US Airways Chief Tells Employees
He Will Begin `Operational Changes'
By Frank Swoboda and Don Phillips
US Airways Inc. yesterday told its employees that it soon would begin a series of wide-ranging "operational changes" -- without saying what they would be -- while continuing to press its three major unions for contract concessions that would cut the carrier's labor costs.
US Airways Chairman Stephen M. Wolf, in a telephone hot-line message to the company's 42,000 employees, said the Arlington-based airline would soon "begin to put in place some operational changes to make us more efficient." Without offering examples of the changes to be made, Wolf said they would be "wide-ranging, affecting many parts of the company."
Two weeks ago company sources said the airline would begin laying off employees and closing down some routes starting June 30 unless new contract agreements were reached with its unions. June 30 is the date the "no furlough" clause expires in the pilots' union contract. Company officials would not comment yesterday on Wolf's announcement.
Wolf's warning is the latest step in a continuing war of nerves between US Airways and its unions, particularly its pilots, over the company's demand for contract concessions to allow the airline to grow.
Since taking over as chairman of then-named USAir 17 months ago, Wolf has been working with the airline's three major unions -- the Air Line Pilots Association, Association of Flight Attendants and International Association of Machinists -- in an effort to cut labor costs. US Airways has the highest labor costs in the industry and Wolf has warned the airline cannot grow to become a major global carrier unless those costs are reduced. Most of the company's efforts have been directed at the pilots union, where key concessions are needed to enable the airline to compete in the east with new low-cost competition from airlines such as Southwest and Delta Express.
Wolf and US Airways President Rakesh Gangwal conducted a 10-city tour of the airline's major bases last month, warning they would be forced to downsize the airline unless the concessions were quickly forthcoming.
Wolf has already warned that unless he has concessions from the unions before Sept. 30, he will be forced to cancel a $14 billion order for up to 400 new airplanes from Airbus Industrie, the European aircraft consortium. Cancellation of the Airbus order would automatically force the airline to downsize into a regional carrier, Wolf has said.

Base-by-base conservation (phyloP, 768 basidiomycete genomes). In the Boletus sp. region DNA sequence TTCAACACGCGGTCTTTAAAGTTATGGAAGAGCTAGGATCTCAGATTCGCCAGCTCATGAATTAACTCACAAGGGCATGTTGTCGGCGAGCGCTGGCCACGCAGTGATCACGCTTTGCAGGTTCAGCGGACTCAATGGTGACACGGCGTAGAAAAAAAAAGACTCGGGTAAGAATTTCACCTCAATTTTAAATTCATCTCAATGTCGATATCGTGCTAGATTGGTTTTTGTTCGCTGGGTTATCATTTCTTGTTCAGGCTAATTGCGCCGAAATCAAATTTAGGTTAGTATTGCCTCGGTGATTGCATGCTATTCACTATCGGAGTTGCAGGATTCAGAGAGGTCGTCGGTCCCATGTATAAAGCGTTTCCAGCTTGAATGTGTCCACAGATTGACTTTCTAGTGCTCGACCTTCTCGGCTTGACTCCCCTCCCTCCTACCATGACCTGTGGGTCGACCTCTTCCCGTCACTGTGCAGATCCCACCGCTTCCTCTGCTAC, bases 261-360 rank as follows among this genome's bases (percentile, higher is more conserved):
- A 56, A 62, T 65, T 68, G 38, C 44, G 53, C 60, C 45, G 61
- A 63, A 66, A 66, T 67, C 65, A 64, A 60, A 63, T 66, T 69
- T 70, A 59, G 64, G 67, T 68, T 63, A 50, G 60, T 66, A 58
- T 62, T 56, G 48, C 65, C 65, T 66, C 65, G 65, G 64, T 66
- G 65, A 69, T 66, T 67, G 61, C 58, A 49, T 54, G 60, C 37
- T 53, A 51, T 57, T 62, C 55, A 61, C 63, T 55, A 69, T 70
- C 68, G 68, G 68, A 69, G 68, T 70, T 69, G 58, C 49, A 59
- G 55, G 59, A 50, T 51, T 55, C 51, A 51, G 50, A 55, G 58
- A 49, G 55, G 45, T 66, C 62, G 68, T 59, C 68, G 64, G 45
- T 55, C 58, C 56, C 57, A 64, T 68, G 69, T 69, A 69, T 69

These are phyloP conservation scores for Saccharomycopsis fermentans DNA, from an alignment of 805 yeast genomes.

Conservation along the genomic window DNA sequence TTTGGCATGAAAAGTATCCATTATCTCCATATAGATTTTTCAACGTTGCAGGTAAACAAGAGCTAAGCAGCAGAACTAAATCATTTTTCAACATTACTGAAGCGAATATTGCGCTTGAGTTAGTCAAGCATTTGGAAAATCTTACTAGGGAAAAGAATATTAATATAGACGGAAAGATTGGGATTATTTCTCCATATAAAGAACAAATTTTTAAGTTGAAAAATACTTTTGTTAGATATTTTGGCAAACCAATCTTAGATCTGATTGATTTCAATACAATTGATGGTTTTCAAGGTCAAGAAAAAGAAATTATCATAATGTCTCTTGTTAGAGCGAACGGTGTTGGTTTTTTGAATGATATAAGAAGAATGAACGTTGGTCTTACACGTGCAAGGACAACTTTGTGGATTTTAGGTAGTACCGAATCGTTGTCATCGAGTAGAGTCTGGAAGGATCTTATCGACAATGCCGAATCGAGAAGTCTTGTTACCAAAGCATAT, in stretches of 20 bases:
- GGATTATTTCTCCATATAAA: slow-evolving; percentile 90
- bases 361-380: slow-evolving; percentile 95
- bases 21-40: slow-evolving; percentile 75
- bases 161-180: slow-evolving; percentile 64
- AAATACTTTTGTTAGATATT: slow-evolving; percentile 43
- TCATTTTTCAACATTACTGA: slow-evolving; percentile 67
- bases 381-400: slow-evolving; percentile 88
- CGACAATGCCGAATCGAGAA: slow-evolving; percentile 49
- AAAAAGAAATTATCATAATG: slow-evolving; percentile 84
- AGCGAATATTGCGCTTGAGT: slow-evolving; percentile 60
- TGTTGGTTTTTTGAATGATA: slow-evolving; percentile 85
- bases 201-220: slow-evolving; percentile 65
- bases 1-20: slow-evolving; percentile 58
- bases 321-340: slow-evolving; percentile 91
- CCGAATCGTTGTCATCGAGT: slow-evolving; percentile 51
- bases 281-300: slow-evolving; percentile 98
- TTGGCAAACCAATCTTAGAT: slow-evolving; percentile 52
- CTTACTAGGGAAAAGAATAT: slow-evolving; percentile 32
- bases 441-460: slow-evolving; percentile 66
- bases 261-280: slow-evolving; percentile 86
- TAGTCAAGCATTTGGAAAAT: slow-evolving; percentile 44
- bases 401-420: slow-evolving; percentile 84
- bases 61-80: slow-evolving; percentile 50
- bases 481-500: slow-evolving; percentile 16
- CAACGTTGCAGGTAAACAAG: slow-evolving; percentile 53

Even sooner, US Airways may be forced to decide whether to buy the USAir Shuttle between Washington, New York and Boston, which is owned by a consortium of banks.
In his message to employees yesterday, Wolf said "It is absolutely vital that each of us fully understand the threatening competitive position in which US Airways finds itself, and the critical decisions that now confront us.
"The time has come to move ahead by beginning to put in place some operational changes that enable us to become more efficient. The board of directors has stated that we need to move forward, and therefore the company shortly will announce a series of measures designed to position our airline for whatever path in the future we ultimately choose to follow.
"These measures will be wide-ranging, affecting many parts of the company. They are designed to strengthen the platform upon which the new USAirways will be built, no matter what direction we take together."
An ALPA spokesman said yesterday that the union had no comment on the Wolf announcement. ALPA is negotiating with the company and has insisted for some time that it has given the airline the concessions it needs to establish a low-cost service to compete with the other airlines.
Officials of the other two unions, which are also involved in negotiations with US Airways, were not available for comment yesterday.
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